Having read the play as a teenager, there was very little stopping me from watching a recent screening of Ivo van Hove’s interpretation of A View from the Bridge by Arthur Miller, the modern American classic. Why? It deals with themes of family, love, betrayal and human nature; everything that makes us human.
The play follows Eddie Carbone (Mark Strong) in 1940s/50s Brooklyn, a dock labourer, who has worked hard as an Italian-American citizen to make a life for his wife Beatrice (Nicola Walker) and niece Catherine (Phoebe Fox) who has lived with them since her mother died years earlier. When two illegal immigrants are taken in by the family, Eddie is tested as his young niece Catherine falls in love with one of the immigrants. Eddie’s unhealthy relationship with his niece is brought to light as a father figure with an inappropriate lust for his young ward.
Testosterone and tension dominate the play as Eddie and the immigrants confront family values, respect and engage in outbursts of animalistic power struggles. Meanwhile, Beatrice wrestles with her husband’s refusal to acknowledge the problem they’re facing. Mark Strong embodies a man trying to do right, but is flawed in his excessive love for his niece and appears tired of fighting with his demons. Phoebe Fox transitions beautifully from excited child to a scarred woman and Nicola Walker is both direct and submissive as Beatrice, reflecting accurately how women were expected to follow their husband’s orders, as gender determined power.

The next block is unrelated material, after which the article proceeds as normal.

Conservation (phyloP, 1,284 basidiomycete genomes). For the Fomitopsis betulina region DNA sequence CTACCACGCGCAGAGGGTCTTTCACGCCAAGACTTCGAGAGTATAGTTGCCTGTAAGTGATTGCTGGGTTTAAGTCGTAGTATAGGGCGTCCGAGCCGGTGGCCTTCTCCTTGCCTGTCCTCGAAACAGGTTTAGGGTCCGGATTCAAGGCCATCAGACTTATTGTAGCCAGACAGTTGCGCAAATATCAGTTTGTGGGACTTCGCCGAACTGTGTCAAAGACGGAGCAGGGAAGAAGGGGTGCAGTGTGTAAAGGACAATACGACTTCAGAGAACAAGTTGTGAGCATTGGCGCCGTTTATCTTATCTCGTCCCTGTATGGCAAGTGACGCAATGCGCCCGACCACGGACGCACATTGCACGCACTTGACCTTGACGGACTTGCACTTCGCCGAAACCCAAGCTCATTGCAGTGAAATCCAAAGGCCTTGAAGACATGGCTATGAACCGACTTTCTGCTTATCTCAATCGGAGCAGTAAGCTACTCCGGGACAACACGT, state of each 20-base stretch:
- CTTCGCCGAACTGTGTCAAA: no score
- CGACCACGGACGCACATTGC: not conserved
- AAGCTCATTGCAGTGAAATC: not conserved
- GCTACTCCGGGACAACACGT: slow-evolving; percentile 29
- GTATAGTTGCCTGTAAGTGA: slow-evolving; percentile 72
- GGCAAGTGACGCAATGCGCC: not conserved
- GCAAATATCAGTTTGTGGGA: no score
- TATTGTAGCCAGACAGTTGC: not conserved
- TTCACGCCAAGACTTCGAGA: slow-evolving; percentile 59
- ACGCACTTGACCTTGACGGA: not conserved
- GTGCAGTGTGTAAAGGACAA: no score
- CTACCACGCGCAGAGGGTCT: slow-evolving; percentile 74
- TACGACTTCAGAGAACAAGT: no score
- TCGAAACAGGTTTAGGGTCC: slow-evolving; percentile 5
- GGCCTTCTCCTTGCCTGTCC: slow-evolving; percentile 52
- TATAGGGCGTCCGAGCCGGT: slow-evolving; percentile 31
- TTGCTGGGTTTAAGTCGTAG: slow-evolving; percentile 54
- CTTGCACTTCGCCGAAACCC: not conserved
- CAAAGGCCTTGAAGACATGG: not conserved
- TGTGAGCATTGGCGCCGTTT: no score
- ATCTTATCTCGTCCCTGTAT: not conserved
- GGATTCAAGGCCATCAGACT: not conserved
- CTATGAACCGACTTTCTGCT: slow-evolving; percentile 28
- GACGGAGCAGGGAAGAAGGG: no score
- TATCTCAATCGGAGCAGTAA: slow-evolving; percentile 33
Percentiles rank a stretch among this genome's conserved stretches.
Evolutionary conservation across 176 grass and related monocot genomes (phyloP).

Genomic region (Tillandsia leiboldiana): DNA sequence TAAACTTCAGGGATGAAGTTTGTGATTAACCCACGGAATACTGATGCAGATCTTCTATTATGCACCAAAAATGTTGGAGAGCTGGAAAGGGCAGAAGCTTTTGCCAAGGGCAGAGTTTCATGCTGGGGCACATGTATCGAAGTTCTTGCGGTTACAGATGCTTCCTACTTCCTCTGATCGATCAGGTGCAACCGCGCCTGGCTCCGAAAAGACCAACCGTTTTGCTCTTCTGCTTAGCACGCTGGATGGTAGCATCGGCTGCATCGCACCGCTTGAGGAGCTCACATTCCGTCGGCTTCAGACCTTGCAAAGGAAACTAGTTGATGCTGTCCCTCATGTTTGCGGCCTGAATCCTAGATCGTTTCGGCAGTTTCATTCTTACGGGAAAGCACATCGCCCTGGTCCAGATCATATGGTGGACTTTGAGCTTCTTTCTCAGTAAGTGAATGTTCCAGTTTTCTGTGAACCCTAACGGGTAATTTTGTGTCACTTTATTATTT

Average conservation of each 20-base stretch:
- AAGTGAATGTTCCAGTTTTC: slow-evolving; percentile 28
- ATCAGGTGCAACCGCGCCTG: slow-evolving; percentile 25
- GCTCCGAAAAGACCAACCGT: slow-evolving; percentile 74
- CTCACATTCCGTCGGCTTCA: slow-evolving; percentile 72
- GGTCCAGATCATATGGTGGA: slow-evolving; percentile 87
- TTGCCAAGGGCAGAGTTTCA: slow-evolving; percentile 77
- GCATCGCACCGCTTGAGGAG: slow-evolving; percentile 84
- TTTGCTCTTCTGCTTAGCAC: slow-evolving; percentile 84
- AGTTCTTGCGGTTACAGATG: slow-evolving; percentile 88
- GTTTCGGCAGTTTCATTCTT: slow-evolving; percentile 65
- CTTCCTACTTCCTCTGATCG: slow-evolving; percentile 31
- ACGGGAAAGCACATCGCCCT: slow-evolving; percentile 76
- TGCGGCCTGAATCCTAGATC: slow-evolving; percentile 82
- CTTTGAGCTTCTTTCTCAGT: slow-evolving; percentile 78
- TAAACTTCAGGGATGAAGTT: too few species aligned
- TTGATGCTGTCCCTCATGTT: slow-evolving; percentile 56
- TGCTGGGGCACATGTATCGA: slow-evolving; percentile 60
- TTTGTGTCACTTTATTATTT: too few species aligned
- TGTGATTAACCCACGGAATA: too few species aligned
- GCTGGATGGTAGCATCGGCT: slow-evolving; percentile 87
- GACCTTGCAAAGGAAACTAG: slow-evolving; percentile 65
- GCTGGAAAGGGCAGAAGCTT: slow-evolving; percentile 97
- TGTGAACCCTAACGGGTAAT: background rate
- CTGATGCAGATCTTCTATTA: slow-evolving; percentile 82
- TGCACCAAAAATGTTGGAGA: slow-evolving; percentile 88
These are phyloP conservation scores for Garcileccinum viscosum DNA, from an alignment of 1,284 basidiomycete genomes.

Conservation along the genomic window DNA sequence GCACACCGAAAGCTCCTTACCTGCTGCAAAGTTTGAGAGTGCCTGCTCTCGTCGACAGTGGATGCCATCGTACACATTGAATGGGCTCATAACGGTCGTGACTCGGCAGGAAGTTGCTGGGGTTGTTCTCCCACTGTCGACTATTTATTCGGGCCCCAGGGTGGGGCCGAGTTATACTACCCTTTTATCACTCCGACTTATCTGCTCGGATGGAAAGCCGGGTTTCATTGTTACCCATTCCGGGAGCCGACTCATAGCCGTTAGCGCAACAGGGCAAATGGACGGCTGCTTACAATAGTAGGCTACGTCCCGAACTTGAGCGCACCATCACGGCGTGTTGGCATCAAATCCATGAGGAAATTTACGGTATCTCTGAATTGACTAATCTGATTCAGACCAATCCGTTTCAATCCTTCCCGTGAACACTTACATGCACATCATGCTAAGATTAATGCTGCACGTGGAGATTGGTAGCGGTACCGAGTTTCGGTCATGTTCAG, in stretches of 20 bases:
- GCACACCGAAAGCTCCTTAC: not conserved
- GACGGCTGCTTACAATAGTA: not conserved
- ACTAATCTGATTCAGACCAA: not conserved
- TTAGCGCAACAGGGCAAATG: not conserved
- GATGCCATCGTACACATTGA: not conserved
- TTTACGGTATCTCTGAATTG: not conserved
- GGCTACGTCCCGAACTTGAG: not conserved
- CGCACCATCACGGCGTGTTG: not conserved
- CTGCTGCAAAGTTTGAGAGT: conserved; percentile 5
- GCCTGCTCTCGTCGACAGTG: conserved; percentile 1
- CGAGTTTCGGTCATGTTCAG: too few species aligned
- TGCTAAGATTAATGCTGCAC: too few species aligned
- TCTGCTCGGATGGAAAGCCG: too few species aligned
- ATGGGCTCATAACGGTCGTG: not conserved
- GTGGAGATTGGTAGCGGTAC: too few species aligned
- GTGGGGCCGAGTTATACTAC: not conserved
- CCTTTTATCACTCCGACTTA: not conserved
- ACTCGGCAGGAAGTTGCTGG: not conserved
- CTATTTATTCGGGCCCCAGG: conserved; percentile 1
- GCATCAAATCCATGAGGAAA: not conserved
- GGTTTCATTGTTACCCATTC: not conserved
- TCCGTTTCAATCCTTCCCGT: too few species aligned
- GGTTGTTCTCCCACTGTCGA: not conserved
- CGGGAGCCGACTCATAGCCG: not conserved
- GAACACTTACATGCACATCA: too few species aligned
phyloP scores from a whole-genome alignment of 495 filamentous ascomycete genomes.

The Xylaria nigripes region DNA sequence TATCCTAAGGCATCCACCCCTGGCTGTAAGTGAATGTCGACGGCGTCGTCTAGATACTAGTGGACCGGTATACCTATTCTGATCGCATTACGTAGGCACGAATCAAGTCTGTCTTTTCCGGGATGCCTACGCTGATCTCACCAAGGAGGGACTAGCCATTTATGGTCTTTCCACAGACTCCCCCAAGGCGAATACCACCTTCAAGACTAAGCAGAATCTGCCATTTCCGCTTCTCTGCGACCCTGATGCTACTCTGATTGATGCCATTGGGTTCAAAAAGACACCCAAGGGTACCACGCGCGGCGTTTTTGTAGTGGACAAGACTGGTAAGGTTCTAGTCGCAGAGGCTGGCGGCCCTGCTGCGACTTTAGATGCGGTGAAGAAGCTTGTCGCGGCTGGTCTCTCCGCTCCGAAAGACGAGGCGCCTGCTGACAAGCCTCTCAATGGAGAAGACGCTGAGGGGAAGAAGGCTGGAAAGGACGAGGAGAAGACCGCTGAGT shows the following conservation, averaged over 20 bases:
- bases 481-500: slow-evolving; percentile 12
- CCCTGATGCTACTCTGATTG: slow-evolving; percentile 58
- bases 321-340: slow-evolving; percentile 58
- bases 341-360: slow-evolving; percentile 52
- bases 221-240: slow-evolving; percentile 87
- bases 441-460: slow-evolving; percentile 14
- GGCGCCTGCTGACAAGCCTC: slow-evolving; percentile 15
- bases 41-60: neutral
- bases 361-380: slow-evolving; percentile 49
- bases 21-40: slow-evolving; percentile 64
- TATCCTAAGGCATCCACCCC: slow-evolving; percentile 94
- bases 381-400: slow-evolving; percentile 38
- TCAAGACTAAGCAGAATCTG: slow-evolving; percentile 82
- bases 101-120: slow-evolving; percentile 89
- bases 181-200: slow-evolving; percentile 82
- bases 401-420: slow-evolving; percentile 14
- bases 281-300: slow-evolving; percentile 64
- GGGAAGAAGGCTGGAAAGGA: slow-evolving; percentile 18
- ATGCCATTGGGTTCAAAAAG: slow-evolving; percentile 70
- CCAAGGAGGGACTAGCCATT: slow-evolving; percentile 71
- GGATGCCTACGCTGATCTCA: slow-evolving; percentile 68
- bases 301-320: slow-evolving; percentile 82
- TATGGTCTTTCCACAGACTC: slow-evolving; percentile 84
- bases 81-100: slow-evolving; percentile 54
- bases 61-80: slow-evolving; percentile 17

All performances are exceptional, including the Greek chorus figure Alfieri played by Michael Gould, whose role reinforces the elements of a modern Greek tragedy in the play: Eddie is a flawed man who’s errors cost him dearly. The sparse, enclosed, grey toned staging of the play works perfectly, leaving the audience to focus on the words. The actors pace around the stage liked caged animals, so painfully human and ominous. This reaffirmed my beliefs about the transcendence of the play, how we must settle for half and its message: is difference really a threat? Do we always know better than others? How important is loyalty, and who should we be loyal to? Are we all equal?
All I can say is that I hope the production moves to Broadway, where the play can be brought home and experienced in the city where the story began.
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